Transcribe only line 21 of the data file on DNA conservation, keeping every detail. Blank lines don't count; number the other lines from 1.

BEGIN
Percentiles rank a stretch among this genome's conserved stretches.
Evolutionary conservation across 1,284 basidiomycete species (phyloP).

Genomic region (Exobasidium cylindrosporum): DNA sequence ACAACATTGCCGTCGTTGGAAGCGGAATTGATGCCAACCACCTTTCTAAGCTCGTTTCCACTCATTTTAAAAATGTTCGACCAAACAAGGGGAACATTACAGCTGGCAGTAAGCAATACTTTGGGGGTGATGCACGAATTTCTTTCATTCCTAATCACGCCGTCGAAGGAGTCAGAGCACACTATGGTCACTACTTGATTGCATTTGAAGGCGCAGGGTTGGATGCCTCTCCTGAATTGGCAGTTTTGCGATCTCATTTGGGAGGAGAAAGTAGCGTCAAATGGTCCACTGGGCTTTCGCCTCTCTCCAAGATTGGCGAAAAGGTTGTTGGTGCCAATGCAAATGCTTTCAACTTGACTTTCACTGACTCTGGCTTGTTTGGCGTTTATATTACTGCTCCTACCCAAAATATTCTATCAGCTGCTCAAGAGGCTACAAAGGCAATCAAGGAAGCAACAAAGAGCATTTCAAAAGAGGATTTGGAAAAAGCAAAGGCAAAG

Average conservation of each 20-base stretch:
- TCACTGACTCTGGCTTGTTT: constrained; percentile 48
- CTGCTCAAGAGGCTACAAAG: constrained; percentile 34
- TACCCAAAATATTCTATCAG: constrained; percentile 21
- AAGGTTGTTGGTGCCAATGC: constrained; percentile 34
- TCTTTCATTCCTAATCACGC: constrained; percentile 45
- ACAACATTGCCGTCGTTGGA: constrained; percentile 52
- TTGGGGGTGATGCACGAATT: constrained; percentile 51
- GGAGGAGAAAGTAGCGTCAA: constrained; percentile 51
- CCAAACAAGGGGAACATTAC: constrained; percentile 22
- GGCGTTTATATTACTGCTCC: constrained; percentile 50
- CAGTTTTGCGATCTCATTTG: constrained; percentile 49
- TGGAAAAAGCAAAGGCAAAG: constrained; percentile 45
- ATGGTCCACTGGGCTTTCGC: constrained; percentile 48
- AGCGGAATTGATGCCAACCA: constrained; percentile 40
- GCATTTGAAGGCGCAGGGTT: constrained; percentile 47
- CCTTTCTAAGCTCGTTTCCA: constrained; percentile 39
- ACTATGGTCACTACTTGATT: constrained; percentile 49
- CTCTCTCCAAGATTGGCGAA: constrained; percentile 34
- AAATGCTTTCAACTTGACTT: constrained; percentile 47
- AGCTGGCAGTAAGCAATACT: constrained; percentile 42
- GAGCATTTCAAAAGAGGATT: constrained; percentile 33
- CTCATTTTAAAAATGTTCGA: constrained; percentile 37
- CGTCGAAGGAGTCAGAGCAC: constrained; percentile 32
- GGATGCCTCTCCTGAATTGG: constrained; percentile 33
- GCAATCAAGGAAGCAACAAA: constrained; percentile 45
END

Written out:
- ACTATGGTCACTACTTGATT: constrained; percentile 49